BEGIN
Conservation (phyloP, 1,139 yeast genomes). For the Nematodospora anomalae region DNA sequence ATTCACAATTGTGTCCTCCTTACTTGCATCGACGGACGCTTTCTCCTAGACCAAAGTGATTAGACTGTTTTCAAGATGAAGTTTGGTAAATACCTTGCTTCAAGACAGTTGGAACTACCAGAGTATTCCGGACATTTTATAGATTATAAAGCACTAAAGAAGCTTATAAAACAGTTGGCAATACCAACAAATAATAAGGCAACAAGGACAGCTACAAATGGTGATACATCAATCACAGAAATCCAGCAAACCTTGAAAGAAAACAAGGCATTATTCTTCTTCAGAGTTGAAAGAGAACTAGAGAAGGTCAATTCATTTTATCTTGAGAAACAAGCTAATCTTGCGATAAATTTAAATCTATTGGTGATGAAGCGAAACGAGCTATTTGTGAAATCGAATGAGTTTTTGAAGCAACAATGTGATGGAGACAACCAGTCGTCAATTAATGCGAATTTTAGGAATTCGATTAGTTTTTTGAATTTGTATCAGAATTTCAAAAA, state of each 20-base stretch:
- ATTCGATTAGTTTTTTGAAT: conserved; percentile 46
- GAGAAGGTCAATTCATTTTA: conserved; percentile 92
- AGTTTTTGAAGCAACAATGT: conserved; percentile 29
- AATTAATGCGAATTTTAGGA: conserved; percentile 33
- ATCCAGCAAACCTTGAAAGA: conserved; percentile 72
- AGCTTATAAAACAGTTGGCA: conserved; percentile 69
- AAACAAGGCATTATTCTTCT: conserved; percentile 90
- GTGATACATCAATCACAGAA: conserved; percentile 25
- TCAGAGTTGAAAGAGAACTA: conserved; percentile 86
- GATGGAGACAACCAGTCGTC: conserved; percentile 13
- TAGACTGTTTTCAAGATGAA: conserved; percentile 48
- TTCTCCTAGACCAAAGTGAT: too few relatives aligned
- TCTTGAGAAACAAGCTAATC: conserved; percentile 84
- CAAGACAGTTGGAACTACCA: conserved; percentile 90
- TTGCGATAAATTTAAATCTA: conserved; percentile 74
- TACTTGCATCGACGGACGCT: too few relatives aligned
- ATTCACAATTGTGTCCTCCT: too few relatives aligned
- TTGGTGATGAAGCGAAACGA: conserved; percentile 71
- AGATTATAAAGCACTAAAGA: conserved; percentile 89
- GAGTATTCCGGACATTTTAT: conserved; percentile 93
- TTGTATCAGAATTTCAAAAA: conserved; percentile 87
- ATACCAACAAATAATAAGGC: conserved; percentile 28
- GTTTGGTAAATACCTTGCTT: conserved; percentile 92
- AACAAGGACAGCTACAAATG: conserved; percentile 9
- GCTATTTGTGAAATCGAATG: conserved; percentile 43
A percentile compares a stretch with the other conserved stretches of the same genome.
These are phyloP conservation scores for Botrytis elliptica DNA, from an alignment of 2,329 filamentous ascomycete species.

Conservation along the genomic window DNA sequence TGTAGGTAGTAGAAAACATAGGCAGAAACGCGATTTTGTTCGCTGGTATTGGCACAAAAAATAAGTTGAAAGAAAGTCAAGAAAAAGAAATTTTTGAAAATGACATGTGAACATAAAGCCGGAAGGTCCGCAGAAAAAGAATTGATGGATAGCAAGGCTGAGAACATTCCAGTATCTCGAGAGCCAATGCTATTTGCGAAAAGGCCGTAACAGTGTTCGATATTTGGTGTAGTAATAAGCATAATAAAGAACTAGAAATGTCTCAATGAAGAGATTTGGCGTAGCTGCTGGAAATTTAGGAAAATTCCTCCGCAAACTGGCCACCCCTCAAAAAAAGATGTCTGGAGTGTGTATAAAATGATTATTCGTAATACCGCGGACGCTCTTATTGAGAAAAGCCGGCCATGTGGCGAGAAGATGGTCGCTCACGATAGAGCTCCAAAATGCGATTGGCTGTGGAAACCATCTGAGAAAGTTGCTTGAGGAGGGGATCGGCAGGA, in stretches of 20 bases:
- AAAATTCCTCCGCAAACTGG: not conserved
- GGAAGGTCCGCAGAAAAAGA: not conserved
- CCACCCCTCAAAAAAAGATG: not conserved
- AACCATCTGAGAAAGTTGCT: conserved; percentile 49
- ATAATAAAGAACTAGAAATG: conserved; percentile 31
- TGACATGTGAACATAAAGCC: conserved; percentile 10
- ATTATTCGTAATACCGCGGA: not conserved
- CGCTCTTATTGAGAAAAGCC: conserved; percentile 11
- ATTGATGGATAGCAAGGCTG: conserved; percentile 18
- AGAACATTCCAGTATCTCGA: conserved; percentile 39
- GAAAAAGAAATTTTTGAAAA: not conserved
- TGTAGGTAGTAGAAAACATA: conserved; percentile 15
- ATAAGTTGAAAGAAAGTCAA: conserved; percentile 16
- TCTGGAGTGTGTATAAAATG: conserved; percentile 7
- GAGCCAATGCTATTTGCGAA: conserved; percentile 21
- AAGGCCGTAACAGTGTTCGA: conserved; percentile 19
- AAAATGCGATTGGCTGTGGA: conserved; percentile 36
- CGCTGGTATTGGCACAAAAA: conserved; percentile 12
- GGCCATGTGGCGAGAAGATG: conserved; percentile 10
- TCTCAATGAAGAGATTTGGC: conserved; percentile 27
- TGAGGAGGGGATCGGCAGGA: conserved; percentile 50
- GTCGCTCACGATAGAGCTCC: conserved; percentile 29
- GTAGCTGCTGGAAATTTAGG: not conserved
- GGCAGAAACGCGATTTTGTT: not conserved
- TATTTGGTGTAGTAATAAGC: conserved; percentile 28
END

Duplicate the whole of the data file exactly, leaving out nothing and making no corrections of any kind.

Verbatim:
Conservation (phyloP, 1,139 yeast genomes). For the Nematodospora anomalae region DNA sequence ATTCACAATTGTGTCCTCCTTACTTGCATCGACGGACGCTTTCTCCTAGACCAAAGTGATTAGACTGTTTTCAAGATGAAGTTTGGTAAATACCTTGCTTCAAGACAGTTGGAACTACCAGAGTATTCCGGACATTTTATAGATTATAAAGCACTAAAGAAGCTTATAAAACAGTTGGCAATACCAACAAATAATAAGGCAACAAGGACAGCTACAAATGGTGATACATCAATCACAGAAATCCAGCAAACCTTGAAAGAAAACAAGGCATTATTCTTCTTCAGAGTTGAAAGAGAACTAGAGAAGGTCAATTCATTTTATCTTGAGAAACAAGCTAATCTTGCGATAAATTTAAATCTATTGGTGATGAAGCGAAACGAGCTATTTGTGAAATCGAATGAGTTTTTGAAGCAACAATGTGATGGAGACAACCAGTCGTCAATTAATGCGAATTTTAGGAATTCGATTAGTTTTTTGAATTTGTATCAGAATTTCAAAAA, state of each 20-base stretch:
- ATTCGATTAGTTTTTTGAAT: conserved; percentile 46
- GAGAAGGTCAATTCATTTTA: conserved; percentile 92
- AGTTTTTGAAGCAACAATGT: conserved; percentile 29
- AATTAATGCGAATTTTAGGA: conserved; percentile 33
- ATCCAGCAAACCTTGAAAGA: conserved; percentile 72
- AGCTTATAAAACAGTTGGCA: conserved; percentile 69
- AAACAAGGCATTATTCTTCT: conserved; percentile 90
- GTGATACATCAATCACAGAA: conserved; percentile 25
- TCAGAGTTGAAAGAGAACTA: conserved; percentile 86
- GATGGAGACAACCAGTCGTC: conserved; percentile 13
- TAGACTGTTTTCAAGATGAA: conserved; percentile 48
- TTCTCCTAGACCAAAGTGAT: too few relatives aligned
- TCTTGAGAAACAAGCTAATC: conserved; percentile 84
- CAAGACAGTTGGAACTACCA: conserved; percentile 90
- TTGCGATAAATTTAAATCTA: conserved; percentile 74
- TACTTGCATCGACGGACGCT: too few relatives aligned
- ATTCACAATTGTGTCCTCCT: too few relatives aligned
- TTGGTGATGAAGCGAAACGA: conserved; percentile 71
- AGATTATAAAGCACTAAAGA: conserved; percentile 89
- GAGTATTCCGGACATTTTAT: conserved; percentile 93
- TTGTATCAGAATTTCAAAAA: conserved; percentile 87
- ATACCAACAAATAATAAGGC: conserved; percentile 28
- GTTTGGTAAATACCTTGCTT: conserved; percentile 92
- AACAAGGACAGCTACAAATG: conserved; percentile 9
- GCTATTTGTGAAATCGAATG: conserved; percentile 43
A percentile compares a stretch with the other conserved stretches of the same genome.
These are phyloP conservation scores for Botrytis elliptica DNA, from an alignment of 2,329 filamentous ascomycete species.

Conservation along the genomic window DNA sequence TGTAGGTAGTAGAAAACATAGGCAGAAACGCGATTTTGTTCGCTGGTATTGGCACAAAAAATAAGTTGAAAGAAAGTCAAGAAAAAGAAATTTTTGAAAATGACATGTGAACATAAAGCCGGAAGGTCCGCAGAAAAAGAATTGATGGATAGCAAGGCTGAGAACATTCCAGTATCTCGAGAGCCAATGCTATTTGCGAAAAGGCCGTAACAGTGTTCGATATTTGGTGTAGTAATAAGCATAATAAAGAACTAGAAATGTCTCAATGAAGAGATTTGGCGTAGCTGCTGGAAATTTAGGAAAATTCCTCCGCAAACTGGCCACCCCTCAAAAAAAGATGTCTGGAGTGTGTATAAAATGATTATTCGTAATACCGCGGACGCTCTTATTGAGAAAAGCCGGCCATGTGGCGAGAAGATGGTCGCTCACGATAGAGCTCCAAAATGCGATTGGCTGTGGAAACCATCTGAGAAAGTTGCTTGAGGAGGGGATCGGCAGGA, in stretches of 20 bases:
- AAAATTCCTCCGCAAACTGG: not conserved
- GGAAGGTCCGCAGAAAAAGA: not conserved
- CCACCCCTCAAAAAAAGATG: not conserved
- AACCATCTGAGAAAGTTGCT: conserved; percentile 49
- ATAATAAAGAACTAGAAATG: conserved; percentile 31
- TGACATGTGAACATAAAGCC: conserved; percentile 10
- ATTATTCGTAATACCGCGGA: not conserved
- CGCTCTTATTGAGAAAAGCC: conserved; percentile 11
- ATTGATGGATAGCAAGGCTG: conserved; percentile 18
- AGAACATTCCAGTATCTCGA: conserved; percentile 39
- GAAAAAGAAATTTTTGAAAA: not conserved
- TGTAGGTAGTAGAAAACATA: conserved; percentile 15
- ATAAGTTGAAAGAAAGTCAA: conserved; percentile 16
- TCTGGAGTGTGTATAAAATG: conserved; percentile 7
- GAGCCAATGCTATTTGCGAA: conserved; percentile 21
- AAGGCCGTAACAGTGTTCGA: conserved; percentile 19
- AAAATGCGATTGGCTGTGGA: conserved; percentile 36
- CGCTGGTATTGGCACAAAAA: conserved; percentile 12
- GGCCATGTGGCGAGAAGATG: conserved; percentile 10
- TCTCAATGAAGAGATTTGGC: conserved; percentile 27
- TGAGGAGGGGATCGGCAGGA: conserved; percentile 50
- GTCGCTCACGATAGAGCTCC: conserved; percentile 29
- GTAGCTGCTGGAAATTTAGG: not conserved
- GGCAGAAACGCGATTTTGTT: not conserved
- TATTTGGTGTAGTAATAAGC: conserved; percentile 28